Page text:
|Man Without Qualities|
Saturday, June 15, 2002
Andersen has been convicted of obstruction of justice for corruptly destroying documents.
The Associated Press says that "The verdict is also a potential boon for prosecutors trying to unravel the Enron debacle."
Really? Unfortunately, the Associated Press does not share with us just how this verdict is a "potential boon" for the prosecutors. So we have to review matters for ourselves. This much we know:
First, Judge Harmon prompted the "guilty verdict .. by ruling [the jury] didn't have to agree on who committed a crime as long as they all believed someone at the firm 'acted knowingly and with corrupt intent.' Harmon acknowledged she appeared to be breaking new legal ground, a prospect she acknowledged was 'terrifying.''' This new legal ground might be called "ex post facto legislation adjacent." And the judge is correct that her act is truly terrifying - in the way the thinking that created a Star Chamber of judges who thought they were doing good while actually and progressively deforming criminal procedure was "terrifying."
Second, the prosecution was unable to convince the jury that any one person at Andersen committed the corrupt act. So the "potential boon" to the prosecutors is the knowledge that if the individual agents had been added as co-defendants not one of them would have been convicted - even David Duncan, who had already confessed. That's not an incentive to the prosecutors to bring actions against the agents - who may all have rights of collateral estoppel and double jeopardy as a result of this conviction, anyway. [As noted in a prior post, "under prevailing notions of double jeopardy, if a jury has tried and failed to reach a unanimous verdict, a new trial may be held - but if there is a conviction of the corporate defendant this rule does not apply. The question then seems to becomes one of untested collateral estoppel policy." Professor Khanna has written a good general discussion of just how difficult and perverse "double jeopardy" considerations become in the already problematic area of corporate criminal law.]
Third, the main value of the obstruction of justice charge was as leverage to obtain cooperation from Andersen and its potentially vulnerable "agents." That has now been lost or severely impaired - especially since the agents now know the jury could not decide any of them was guilty.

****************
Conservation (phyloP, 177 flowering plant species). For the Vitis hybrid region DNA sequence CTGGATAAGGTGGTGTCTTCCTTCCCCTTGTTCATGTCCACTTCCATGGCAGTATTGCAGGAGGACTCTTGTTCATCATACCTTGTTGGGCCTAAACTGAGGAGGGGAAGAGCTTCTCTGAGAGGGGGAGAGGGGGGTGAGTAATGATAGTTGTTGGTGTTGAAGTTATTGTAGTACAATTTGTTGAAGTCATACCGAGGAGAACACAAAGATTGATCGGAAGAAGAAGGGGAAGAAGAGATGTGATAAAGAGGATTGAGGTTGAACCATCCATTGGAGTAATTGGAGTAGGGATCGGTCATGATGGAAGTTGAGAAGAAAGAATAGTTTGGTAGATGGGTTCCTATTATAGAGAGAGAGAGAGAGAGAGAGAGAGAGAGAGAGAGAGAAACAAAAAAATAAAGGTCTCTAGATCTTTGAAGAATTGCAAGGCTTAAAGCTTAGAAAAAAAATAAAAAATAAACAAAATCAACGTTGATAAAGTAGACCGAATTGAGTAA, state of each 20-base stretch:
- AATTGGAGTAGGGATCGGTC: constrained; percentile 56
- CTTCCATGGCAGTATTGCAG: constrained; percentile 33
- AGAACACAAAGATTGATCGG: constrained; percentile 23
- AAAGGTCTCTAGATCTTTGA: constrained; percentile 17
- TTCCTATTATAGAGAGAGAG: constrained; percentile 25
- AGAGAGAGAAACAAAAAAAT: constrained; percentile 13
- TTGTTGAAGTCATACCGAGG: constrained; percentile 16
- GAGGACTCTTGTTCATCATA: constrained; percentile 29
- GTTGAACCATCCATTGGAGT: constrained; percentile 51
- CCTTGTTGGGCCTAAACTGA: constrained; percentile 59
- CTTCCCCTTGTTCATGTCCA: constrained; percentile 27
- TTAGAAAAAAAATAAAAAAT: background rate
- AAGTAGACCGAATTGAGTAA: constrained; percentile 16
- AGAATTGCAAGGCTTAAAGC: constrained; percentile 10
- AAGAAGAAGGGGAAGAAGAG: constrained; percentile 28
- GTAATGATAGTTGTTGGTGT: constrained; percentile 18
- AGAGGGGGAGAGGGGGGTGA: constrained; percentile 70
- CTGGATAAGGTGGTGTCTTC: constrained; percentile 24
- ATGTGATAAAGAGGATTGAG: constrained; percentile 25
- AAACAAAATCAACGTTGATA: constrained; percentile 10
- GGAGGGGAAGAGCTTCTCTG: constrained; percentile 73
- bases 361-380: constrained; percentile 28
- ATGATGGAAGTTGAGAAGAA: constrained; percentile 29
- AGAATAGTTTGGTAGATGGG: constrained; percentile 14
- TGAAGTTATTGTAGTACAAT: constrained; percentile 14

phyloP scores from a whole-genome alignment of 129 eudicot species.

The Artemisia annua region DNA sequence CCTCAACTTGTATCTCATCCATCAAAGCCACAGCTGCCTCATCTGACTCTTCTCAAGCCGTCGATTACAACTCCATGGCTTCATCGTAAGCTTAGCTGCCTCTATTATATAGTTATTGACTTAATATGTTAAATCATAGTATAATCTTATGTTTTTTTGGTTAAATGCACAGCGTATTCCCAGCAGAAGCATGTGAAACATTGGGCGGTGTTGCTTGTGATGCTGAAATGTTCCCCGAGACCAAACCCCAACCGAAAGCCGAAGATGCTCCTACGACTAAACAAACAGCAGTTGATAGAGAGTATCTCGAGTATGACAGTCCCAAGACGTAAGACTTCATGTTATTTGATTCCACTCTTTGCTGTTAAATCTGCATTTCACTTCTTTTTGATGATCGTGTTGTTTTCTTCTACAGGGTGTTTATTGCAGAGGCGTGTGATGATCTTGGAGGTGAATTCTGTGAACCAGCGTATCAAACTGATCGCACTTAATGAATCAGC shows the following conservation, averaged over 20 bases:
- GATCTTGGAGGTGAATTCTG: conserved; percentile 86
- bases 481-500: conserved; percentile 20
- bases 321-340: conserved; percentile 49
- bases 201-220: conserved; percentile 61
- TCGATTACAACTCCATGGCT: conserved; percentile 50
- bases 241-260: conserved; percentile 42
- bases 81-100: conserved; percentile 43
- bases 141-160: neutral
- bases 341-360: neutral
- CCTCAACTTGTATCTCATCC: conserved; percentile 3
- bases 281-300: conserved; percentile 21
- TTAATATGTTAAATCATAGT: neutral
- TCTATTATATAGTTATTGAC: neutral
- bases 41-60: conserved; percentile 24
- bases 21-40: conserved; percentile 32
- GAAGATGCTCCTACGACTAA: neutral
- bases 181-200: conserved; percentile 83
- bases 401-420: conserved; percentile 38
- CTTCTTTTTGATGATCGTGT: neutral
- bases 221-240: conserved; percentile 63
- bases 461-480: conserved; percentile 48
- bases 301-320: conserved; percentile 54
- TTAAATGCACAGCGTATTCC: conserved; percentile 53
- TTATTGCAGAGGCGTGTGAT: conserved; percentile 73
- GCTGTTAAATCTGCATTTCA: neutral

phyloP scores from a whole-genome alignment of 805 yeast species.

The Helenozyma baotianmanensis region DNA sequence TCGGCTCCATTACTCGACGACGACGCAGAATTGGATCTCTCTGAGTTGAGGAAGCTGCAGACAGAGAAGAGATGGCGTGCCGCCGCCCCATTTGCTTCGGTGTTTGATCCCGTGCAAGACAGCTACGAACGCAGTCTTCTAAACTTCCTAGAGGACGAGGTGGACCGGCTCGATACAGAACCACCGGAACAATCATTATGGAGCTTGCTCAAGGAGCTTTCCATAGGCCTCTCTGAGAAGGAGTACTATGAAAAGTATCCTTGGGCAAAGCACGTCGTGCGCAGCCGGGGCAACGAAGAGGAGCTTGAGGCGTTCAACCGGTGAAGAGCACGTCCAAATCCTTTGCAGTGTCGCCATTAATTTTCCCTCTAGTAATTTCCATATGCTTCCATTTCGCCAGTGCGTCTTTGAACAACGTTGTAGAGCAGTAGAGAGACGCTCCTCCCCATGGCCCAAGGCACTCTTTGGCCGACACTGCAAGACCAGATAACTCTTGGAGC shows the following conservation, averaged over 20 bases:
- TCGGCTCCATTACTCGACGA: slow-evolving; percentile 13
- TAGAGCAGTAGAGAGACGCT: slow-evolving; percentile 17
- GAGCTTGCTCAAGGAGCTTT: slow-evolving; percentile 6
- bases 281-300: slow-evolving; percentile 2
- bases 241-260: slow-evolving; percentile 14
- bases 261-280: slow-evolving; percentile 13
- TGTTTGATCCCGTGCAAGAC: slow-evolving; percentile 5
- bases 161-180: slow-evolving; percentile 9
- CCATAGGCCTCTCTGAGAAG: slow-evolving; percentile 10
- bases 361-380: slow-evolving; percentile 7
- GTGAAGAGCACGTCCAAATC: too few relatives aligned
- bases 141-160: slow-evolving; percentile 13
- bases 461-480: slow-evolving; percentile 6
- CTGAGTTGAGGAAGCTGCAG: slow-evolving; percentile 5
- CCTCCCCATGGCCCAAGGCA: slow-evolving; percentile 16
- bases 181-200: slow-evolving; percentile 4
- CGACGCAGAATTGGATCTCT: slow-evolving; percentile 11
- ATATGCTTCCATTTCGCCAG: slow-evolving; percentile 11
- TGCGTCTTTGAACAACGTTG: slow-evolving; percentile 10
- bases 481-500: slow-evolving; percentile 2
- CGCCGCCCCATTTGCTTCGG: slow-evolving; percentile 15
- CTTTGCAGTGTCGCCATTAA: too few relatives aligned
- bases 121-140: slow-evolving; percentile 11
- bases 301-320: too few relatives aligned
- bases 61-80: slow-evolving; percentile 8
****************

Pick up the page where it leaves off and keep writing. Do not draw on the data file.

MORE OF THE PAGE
Fourth, Andersen is already highly insolvent - so it can't pay any fine. And any fine paid to the government means less money left over for private plaintiffs. Do you think the private plaintiffs are happy about that?
Fifth, there will be one fewer national accounting firm. That was already determined by the indictment - but the conviction certainly makes the point. The loss of Andersen on the basis of the unproven acts of anyone at the firm, where the firm could have been reformed, will be a big loss to investors. That is hardly a validation of the prosecutors' strategy.
Sixth, the Man Without Qualities does not know the terms of Mr. Duncan's plea agreement. But right now he is sitting at home with the knowledge that even with his un-repudiated confession the jury refused to "convict" him. He should seriously think about repudiating that plea agreement and argue he was "coerced". Depending on the agreement's terms, he may be better off. Because this is clearly a result totally unexpected by the prosecution, the plea agreement terms may not contemplate these developments at all.
Seventh, there will be an appeal and a likely reversal. That does give the prosecution more leverage than an acquittal or deadlocked jury - which probably motivated the judge's decision. But that hardly amounts to a "potential boon."
Eighth, this was the "slam dunk" case that - according to the media and its experts - could only go Andersen's way if the jury acquitted against the law. Well, the jury has now convicted against the law - with the help of the judge. A "slam dunk" that became an "Ave Maria" that became "Hocus Pocus" by judicial fiat. And the judge and prosecutors seem to have known it was the only way they could get a conviction. The potential underlying fraud-based cases arising in the Enron mess are supposed to be vastly more complex and more difficult to prove.
The New York Times (!) actually gets this part right:
"The difficulty in obtaining a guilty verdict, however, may prove in the long run to be more important than the government's ultimate victory. The trial was an opening act to the eventual prosecution of Enron executives. But it appears to have done little to aid that effort and, in some ways, may have hurt it. Moreover, the verdict does little to advance the cause of reform in the auditing industry."
With a "potential boon" like this, what would a prosecution disaster look like?
Of course, things get a lot harder for the prosecution when they're trying to prove things that probably aren't so - like pervasive, obvious and egregious fraud by Andersen, Enron and their now-irrelevant human agents!
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